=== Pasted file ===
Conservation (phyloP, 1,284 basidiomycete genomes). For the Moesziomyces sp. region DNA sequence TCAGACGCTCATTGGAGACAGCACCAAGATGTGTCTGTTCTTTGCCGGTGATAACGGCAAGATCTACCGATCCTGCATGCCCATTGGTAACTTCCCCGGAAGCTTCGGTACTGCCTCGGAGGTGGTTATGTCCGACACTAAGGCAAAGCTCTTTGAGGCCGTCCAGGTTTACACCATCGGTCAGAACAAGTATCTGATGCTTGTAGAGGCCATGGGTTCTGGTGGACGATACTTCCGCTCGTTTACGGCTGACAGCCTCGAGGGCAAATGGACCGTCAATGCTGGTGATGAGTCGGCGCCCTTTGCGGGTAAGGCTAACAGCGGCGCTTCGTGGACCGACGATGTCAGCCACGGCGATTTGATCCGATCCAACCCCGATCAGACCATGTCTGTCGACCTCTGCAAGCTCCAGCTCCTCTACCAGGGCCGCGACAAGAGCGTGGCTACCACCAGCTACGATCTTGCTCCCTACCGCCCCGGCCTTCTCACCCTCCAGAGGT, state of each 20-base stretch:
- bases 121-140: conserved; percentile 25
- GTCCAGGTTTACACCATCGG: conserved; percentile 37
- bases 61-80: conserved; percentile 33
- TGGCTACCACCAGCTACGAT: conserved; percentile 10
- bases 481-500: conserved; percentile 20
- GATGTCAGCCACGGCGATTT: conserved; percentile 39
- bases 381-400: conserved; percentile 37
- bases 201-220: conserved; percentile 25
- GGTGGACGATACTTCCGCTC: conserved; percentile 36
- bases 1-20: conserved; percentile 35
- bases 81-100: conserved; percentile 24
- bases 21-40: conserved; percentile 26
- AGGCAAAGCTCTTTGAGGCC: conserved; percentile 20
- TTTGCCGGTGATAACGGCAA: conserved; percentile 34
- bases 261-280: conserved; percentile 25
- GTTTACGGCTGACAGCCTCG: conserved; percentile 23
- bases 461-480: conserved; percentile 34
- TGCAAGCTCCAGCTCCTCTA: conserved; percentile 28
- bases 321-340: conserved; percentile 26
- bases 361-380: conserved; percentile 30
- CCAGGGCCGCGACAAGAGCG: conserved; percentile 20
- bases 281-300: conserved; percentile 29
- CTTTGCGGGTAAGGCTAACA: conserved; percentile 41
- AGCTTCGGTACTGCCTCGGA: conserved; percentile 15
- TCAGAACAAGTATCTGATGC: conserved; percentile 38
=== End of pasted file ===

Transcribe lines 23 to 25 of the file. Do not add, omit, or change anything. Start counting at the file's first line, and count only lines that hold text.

- bases 281-300: conserved; percentile 29
- CTTTGCGGGTAAGGCTAACA: conserved; percentile 41
- AGCTTCGGTACTGCCTCGGA: conserved; percentile 15